A cross story
When the Nature Conservancy of Canada (NCC) first undertook to create the Chase Woods Nature Preserve, we looked around for great images to help tell the story of this magical place. The land, which is 100 acres (41 hectares) of coastal Douglas-fir forest on the side of a storied mountain known as Mt Tzouhalem, is located in Vancouver Island’s Cowichan Valley. The mountain is a popular and well-loved local hiking spot, and has deep cultural importance to the Cowichan people who have lived in the valley for millennia.
One of the more striking features of Mt Tzouhalem is the series of cliffs that jut out and offer stunning panoramic views of the valley. Legend has it that the mountain’s namesake, a volatile leader of the Cowichan in the 1800s, Chief Tzouhalem, tossed people over those very cliffs when he wanted to dispose of them. Priests, dissidents and even wives he had tired of were said to have met their end over those cliffs.
In the mid-20th century a cross was erected on the clifftop. I have come across a few origin stories for the cross. One tells that in the 1950s, a group of Cowichan Tribes members carried a wooden cross up from village below, stopping 12 times on the way up to pray. When they got to the top, they had no specific means by which to affix it to the rock. Out of nowhere appeared a man with cement. He helped them to put the cross up. No one knew who he was, were he came from or ever saw him again. Some see this as a miracle and believe the cross brings blessings to the valley.
Another story talks about an undertaking by two local Catholic churches in 1976, in which a wooden cross was put up as part of part of Easter celebrations. To this day many people hike to the cross stopping to do the “stations of the cross” on the way up as part of the Catholic Easter celebration.
But crosses in prominent places can attract vandals. The wooden cross was repeatedly chopped or burned down. In 1988, a small group, including a man named Jack Pearce, built a steel cross and installed it in place of the wooden one. The giant white cross could be seen across the valley, looking down over the lands and beckoning hikers of all faiths — or none at all — to tackle the forested trails that led up to the clifftops.
Installing the cross had been a renegade act from the start, and it appears no one checked whose land it was actually being placed on. Four main properties converge on those cliffs: municipal lands, a tract formerly owned by St Ann’s Catholic Church (now home to a therapeutic community), Cowichan Tribes reserve lands, and the 100-acre parcel called Chase Woods by its former owner, David Chase, and which NCC purchased in 2009. What we discovered when we undertook the conservation of Chase Woods is that the cross sits just within its property boundaries.
Over the decades the cross had cemented its place as a community icon. Its presence on the cliffs seemed immutable.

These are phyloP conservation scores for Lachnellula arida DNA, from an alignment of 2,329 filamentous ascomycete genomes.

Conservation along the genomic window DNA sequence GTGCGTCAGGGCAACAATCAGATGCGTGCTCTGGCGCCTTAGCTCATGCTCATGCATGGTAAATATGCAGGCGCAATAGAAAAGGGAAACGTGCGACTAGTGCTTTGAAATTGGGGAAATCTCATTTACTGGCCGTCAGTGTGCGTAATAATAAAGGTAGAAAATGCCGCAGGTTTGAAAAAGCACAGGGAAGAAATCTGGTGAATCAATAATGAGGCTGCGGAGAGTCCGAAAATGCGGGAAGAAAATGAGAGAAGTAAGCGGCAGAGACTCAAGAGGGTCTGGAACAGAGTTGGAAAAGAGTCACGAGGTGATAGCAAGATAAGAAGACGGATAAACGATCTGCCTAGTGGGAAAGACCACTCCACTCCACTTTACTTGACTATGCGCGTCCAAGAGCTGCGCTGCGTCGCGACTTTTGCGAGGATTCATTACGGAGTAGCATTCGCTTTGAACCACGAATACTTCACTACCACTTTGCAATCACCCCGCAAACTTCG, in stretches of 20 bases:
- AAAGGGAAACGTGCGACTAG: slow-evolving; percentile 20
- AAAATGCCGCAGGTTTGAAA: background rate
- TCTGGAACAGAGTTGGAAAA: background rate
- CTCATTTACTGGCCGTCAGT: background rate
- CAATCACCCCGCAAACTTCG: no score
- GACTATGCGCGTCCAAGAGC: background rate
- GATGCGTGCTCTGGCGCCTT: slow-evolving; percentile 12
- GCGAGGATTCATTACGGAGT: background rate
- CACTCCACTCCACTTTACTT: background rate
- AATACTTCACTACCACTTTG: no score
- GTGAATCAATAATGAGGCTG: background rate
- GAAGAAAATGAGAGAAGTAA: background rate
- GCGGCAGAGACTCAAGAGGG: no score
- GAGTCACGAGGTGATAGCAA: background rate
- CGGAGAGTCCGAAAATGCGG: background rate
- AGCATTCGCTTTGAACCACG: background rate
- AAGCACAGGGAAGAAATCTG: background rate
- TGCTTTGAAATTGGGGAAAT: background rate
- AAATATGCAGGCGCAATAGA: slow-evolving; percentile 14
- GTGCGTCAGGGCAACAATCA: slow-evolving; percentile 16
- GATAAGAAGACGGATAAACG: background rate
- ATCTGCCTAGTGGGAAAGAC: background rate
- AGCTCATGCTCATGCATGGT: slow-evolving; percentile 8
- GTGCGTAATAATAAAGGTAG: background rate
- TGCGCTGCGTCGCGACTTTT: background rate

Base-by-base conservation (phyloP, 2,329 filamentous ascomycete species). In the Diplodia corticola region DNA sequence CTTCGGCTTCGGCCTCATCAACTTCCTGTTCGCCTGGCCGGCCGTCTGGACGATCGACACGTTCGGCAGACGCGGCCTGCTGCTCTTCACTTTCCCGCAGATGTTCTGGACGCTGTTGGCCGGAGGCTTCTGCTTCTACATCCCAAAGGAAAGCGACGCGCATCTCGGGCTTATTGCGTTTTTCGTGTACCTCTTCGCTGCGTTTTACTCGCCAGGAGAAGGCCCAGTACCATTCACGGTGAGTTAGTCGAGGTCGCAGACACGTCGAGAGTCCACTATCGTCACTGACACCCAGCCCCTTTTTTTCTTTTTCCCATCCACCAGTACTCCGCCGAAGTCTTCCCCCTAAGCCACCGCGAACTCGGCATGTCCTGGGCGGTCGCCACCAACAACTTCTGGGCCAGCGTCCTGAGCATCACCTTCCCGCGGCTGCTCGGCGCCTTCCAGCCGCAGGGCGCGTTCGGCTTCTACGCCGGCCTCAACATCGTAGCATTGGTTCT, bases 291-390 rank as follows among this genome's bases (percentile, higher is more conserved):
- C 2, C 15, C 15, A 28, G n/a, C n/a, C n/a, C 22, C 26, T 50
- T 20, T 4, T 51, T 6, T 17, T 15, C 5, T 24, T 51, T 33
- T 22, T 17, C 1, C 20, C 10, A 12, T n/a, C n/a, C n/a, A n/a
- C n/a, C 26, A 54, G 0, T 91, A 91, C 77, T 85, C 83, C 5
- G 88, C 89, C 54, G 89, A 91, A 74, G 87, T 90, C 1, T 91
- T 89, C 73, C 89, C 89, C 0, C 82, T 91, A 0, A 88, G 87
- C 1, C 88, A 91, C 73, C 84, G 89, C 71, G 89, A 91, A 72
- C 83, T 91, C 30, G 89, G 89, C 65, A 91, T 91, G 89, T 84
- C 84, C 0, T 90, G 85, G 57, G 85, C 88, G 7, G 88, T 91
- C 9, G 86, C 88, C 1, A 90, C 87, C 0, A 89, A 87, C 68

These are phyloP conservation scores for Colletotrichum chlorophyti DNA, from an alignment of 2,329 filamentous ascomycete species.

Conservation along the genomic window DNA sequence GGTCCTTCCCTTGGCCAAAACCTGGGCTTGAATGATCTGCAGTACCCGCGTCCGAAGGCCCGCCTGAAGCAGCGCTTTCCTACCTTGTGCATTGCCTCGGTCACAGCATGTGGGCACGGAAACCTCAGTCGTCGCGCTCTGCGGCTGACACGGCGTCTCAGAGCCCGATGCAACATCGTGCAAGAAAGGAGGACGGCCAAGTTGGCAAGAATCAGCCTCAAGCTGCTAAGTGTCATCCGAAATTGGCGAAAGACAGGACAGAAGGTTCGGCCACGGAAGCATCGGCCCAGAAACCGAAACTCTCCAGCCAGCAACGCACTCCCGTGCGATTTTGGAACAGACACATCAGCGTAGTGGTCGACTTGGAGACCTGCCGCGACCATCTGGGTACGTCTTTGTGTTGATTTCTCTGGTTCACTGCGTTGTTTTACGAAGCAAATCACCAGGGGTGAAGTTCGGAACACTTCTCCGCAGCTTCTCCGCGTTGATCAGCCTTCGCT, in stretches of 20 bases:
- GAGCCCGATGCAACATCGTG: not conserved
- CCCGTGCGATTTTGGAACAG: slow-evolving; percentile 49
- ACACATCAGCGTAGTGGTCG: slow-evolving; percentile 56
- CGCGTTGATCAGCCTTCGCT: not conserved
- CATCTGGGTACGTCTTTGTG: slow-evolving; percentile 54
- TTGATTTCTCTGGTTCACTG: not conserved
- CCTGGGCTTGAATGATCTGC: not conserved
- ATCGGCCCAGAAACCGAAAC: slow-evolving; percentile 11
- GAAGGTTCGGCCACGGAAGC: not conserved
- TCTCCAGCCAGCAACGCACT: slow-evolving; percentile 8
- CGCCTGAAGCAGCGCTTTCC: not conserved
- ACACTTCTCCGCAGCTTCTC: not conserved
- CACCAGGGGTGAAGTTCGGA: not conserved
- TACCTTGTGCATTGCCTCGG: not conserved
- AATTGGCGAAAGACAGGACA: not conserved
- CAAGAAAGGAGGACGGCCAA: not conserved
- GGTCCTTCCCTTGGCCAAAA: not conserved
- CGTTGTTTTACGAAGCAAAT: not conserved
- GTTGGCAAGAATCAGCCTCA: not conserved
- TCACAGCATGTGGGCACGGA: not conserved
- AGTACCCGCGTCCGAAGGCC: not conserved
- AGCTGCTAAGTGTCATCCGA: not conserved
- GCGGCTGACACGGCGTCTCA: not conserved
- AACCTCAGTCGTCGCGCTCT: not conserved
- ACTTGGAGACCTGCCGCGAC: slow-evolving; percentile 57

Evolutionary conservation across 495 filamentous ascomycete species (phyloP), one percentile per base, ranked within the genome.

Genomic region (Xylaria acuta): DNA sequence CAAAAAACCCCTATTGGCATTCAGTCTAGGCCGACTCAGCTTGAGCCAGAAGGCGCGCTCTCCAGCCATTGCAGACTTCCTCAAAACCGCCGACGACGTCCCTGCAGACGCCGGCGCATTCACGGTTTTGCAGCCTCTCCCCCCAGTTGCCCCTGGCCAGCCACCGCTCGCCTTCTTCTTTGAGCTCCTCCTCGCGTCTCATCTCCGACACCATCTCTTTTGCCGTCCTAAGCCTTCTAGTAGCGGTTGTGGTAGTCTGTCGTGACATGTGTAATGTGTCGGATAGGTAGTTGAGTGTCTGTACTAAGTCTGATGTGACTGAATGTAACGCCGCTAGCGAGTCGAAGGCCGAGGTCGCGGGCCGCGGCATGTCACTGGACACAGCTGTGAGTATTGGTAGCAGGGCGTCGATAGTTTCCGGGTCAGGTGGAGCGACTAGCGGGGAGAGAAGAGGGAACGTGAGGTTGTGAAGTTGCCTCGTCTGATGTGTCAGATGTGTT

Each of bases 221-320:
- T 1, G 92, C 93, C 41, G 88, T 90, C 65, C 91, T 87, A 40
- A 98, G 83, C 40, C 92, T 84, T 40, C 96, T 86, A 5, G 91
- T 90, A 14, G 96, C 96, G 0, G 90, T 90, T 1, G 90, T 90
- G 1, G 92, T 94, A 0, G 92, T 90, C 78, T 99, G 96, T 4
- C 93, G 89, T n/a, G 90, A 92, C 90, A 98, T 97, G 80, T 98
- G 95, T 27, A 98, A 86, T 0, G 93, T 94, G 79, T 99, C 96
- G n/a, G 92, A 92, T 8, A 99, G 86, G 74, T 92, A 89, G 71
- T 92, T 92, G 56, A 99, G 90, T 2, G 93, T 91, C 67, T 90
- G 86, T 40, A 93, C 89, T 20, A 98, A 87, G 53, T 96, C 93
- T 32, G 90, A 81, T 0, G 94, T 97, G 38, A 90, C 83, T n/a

And so, when we looked for images to represent this unique project, we found one by Mike Szaszik that captured our attention. The cliffs and the cross are backlit by a glorious moon. The image played a prominent role in our fundraising campaign, helping the local community immediately recognize the land we were working to protect.
But then one day this November, the cross was no longer there.
A massive windstorm had swept through the valley during the night, so some assumed the wind pushed the cross over. Despite the timing with the wind, some believe the cross was helped down by vandals. Regardless of the cause, one November day the cross was knocked over and tumbled down the cliff, landing on a ledge about 30 metres below that was likely a good home for the peregrine falcons that nest on the mountain.
The community noticed the missing cross immediately and quickly jumped to its rescue. A spontaneous crew of five young people hauled the crossback up to the clifftop. We then transported it down the mountain and into the hands of Jack Pearce, one of the original co-creators. Jack fixed the dents and gave it a fresh coat of paint and is now waiting for the weather to warm up so that the cross can be reinstalled.
It’s important to add here that not everyone in the Cowichan Valley wants to see the cross resurrected on Mt Tzouhalem. The Nature Conservancy of Canada reached out to the community through the local media, requesting feeback about the future of the cross from anyone who cared to offer comment.
The emails flooded in.
The overwhelming majority of respondents were in favour of reinstalling the iconic landmark. Not everyone had the same reason for wanting to see the cross go back up — some value its religious symbolism, some see the cross as an important community landmark and others enjoy having it as a unique destination to hike to.
Members of the Cowichan Tribes, including Chief William Seymour, expressed their support for returning the cross to the cliffs.
Those opposed to restoring the cross also had many reasons for their perspective. Some prefer to see a natural site left unadorned, some want a different, more inclusive symbol to top the cliffs and others suggested opting for interpretive signage over statues.
But in the end, about 80 percent of the feedback we received was asking for the cross to be put back up.
We stated all along that the cross does not belong to NCC. While it sits (sat) on NCC lands, we strongly believe the cross itself belongs to the community as a whole.
And so we have decided to support the reinstallation of the cross in its original site. When the weather warms up and the air is dryer, we will help Jack cart the cross back up Mt Tzouhalem, and others who have expressed an interested in helping will be there to see the cross go up, again, on its perch overlooking the Cowichan Valley. It will stand there, a symbol of many things, beckoning us to climb the mountain, where peregrines fly, Douglas-fir trees tower and many other creatures, including humans, find refuge.